For decades, anaerobic digestion (AD) has been emerging as an efficient and viable solution for biowastes to alleviate environmental pollution and produce renewable energy (Wang et al., 2021). Originated from wood, grass, and other plants, PW is mainly composed of lignocellulosic matter and can be applied in AD (Li et al., 2020), whereas, similar to other feedstocks, the intrinsic lignocellulosic structure retards the decomposition of organic matter and negatively affects the biodegradation process (Abraham et al., 2020). Therefore, many pretreatment strategies have been proposed to break the ceiling of their digestibility. Microbial pretreatment, as a means of biological pretreatment, has recently aroused great interest. The various microbes inoculated into the biowaste produce functional enzymes and metabolites, causing the destruction of the lignocellulosic structure. As a result, enzymatic hydrolysis and biomethanation efficiency could be enhanced (Zhao et al., 2019; Lee et al., 2020). Compared with physical and chemical-based pretreatment methods, microbial pretreatment possesses advantages of low cost, safety, and non-pollution along with the absence of intensive heating or chemicals (Carrere et al., 2016; Amin et al., 2017). Up to now, diverse fungi, bacteria, and microbial consortia have been introduced for pretreatment to assist in the bioconversion of biowaste. Kainthola et al. reported that the methane yield of rice straw was significantly increased by microbial pretreatment using Phanerochaete chrysosporium (Kainthola et al., 2019). It was reported by Ali et al. that the methane yield of sawdust pretreated by bacterial consortium increased by 92.2% compared with the control (Ali et al., 2019). The constructed microbial consortia described by Patel et al. led to a 3.7-fold polyhydroxybutyrate yield improvement during the dark fermentation of pea-shell slurry (Patel et al., 2015). However, there are still drawbacks undermining the feasibility of microbial pretreatment in large-scale applications. The mild biochemical reactions by microbes make the degradation rate to be slower than that of physical and chemical solutions (Den et al., 2018). Besides, the hydraulic retention time of microbial pretreatment is naturally extended due to microbial growth and propagation, especially for fungi (Amin et al., 2017). Such disadvantages will consequently increase the equipment scale, energy consumption, and capital investment to an extent.
Recently, microaerobic pretreatment, that is, supplying a small amount of oxygen during microbial pretreatment, has been given much attention. Previous studies have shown that under the microaerobic condition, the stimulated microbes showed higher hydrolysis and acidogenesis activity (Lim and Wang, 2013). Therefore, the shorter pretreatment period and lower energy costs can be realized (He et al., 2017; Xu et al., 2018; Wang et al., 2020). However, the microbes for pretreatment were not adaptive to every substrate to improve methane production, nor was it under every oxygen content. For instance, Zhen et al. (2020) stated that cumulative methane yield (CMY) of kitchen wastes did not show any improvement after the microaerobic pretreatment. It was reported by Fu et al. that microaerobic pretreatment with excessive oxygen resulted in decreased methane production of corn straw (Fu et al., 2016). During the microbial pretreatment, there existed a complicated microbial relationship created by a variety of microbes with distinct functions, some of which possibly exhibited different response to the oxygen loading and therefore affected the AD process. Zhen et al. stated that after the microaerobic pretreatment, the Firmicute and Bacteroidetes were the predominant phyla during the AD of rice straw (Zhen et al., 2021). However, Ruan et al. (2019) found that the digestate from the anaerobic sludge digestion possessed higher abundances of Proteobacteria and Chloroflexi. It can be deduced that the substrate, microbial consortia, and oxygen loadings are crucial factors that contribute to this difference. However, the systematic comparison in terms of these factors was still insufficient due to the various experimental conditions. In this work, five different microbial agents enriched with various microbes, namely, composting inoculum (CI), straw-decomposing inoculum (SI), cow manure (CM), sheep manure (SM), and digestate effluent (DE), were introduced to achieve the following aims:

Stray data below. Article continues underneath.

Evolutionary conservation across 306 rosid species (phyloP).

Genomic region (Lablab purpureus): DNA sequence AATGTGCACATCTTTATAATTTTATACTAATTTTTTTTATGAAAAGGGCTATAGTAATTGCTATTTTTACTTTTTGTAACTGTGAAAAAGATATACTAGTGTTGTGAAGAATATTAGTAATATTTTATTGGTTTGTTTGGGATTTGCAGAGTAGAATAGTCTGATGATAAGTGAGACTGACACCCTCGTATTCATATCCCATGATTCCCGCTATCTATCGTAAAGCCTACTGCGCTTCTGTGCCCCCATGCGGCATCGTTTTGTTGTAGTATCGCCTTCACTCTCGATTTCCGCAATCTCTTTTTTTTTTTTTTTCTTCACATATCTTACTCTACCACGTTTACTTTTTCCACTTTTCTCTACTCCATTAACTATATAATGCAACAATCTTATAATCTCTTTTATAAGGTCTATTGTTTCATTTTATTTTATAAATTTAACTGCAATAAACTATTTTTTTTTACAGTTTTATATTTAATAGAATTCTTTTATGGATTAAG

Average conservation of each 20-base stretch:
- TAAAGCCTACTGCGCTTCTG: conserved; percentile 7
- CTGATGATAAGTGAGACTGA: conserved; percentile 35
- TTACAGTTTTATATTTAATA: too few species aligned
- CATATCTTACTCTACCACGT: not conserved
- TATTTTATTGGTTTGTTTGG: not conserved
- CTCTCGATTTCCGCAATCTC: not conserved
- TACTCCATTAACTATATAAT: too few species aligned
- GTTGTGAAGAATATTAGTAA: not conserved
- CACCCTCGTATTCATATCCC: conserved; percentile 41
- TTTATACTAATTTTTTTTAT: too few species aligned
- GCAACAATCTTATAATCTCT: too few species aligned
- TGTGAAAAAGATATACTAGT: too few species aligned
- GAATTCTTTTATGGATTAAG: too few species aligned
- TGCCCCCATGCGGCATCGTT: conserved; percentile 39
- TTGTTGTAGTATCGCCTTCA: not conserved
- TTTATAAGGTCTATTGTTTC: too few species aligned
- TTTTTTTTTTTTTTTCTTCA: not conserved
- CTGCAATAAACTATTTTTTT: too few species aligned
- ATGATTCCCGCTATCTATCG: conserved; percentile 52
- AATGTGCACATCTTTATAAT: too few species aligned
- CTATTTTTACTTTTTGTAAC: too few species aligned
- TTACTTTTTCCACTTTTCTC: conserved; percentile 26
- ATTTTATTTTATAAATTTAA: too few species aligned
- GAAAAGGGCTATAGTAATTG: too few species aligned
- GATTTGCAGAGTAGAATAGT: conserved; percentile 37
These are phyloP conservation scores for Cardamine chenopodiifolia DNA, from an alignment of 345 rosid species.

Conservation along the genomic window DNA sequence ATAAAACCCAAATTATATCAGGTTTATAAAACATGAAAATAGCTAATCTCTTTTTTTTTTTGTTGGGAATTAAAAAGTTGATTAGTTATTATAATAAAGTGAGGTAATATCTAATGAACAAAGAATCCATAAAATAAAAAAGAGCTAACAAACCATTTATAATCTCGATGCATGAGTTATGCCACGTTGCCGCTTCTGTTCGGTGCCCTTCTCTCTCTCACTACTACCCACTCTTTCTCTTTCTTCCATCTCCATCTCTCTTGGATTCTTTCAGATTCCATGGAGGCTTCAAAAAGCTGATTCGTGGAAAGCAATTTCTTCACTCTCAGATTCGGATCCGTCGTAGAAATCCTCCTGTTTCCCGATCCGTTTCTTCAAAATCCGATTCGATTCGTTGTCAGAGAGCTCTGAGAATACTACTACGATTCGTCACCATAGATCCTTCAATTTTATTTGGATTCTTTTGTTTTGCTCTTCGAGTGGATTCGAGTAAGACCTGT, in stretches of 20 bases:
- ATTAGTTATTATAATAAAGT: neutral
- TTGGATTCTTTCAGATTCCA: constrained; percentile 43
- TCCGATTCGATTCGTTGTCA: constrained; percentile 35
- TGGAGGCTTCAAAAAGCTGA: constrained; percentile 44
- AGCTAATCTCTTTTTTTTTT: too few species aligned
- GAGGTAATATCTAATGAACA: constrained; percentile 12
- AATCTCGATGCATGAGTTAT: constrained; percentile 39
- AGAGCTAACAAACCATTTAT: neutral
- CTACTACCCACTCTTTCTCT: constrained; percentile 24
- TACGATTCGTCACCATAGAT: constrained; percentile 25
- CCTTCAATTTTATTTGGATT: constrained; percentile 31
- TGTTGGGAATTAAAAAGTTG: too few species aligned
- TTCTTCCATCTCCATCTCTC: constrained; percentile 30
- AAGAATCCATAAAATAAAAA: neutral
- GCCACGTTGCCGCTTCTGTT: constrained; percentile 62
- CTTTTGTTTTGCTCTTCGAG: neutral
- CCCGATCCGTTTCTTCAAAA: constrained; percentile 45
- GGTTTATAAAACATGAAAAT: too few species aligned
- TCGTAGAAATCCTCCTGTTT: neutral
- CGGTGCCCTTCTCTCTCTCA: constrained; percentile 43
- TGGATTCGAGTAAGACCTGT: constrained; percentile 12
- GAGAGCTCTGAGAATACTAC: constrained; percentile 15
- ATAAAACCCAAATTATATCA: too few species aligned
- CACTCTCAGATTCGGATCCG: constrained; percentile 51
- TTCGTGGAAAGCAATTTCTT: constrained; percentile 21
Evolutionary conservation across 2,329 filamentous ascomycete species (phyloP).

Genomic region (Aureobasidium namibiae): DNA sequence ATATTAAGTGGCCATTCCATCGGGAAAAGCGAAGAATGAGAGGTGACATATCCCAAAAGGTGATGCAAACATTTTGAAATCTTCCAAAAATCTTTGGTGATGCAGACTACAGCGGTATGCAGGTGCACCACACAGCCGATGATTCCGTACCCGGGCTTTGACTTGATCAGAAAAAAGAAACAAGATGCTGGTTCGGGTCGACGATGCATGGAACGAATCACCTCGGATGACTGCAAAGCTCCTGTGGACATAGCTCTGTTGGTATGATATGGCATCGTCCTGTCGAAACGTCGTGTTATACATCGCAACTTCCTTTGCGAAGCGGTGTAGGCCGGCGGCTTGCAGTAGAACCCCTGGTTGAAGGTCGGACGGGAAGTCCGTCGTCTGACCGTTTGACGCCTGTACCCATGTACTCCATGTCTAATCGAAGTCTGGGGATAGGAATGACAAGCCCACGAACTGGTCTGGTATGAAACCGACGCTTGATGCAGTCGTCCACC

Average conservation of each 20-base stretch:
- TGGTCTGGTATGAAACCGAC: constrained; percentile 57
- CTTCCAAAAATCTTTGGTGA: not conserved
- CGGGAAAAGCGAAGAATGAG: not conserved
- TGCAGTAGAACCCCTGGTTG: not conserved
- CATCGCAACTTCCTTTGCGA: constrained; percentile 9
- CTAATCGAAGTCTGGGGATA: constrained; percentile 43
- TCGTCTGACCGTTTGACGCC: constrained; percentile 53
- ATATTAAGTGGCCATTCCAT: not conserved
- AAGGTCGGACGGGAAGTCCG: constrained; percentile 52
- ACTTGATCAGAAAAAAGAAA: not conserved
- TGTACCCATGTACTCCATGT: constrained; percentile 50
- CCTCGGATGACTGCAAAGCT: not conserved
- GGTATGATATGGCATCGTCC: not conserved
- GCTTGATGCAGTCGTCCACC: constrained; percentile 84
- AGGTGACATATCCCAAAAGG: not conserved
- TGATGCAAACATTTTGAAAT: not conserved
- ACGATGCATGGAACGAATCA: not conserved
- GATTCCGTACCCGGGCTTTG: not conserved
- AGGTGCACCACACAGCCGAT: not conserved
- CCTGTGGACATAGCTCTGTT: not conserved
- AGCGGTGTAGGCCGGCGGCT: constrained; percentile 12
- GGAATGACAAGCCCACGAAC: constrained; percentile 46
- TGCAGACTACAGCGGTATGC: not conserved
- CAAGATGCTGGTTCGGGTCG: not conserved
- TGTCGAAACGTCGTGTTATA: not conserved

1. Construct an optimal microbial pretreatment tactic that combines the microbial agent with suitable oxygen loading to attain improved methane production performance of PW.
2. Explore the evolution of the microbial community in anaerobic pretreatment, microaerobic pretreatment, and AD.
3. Propose the functional microbes that synergistically facilitate the biodegradation of lignocellulosic materials during the pretreatment and AD.
Materials and Methods
Substrates, Microbial Agents, and Inoculum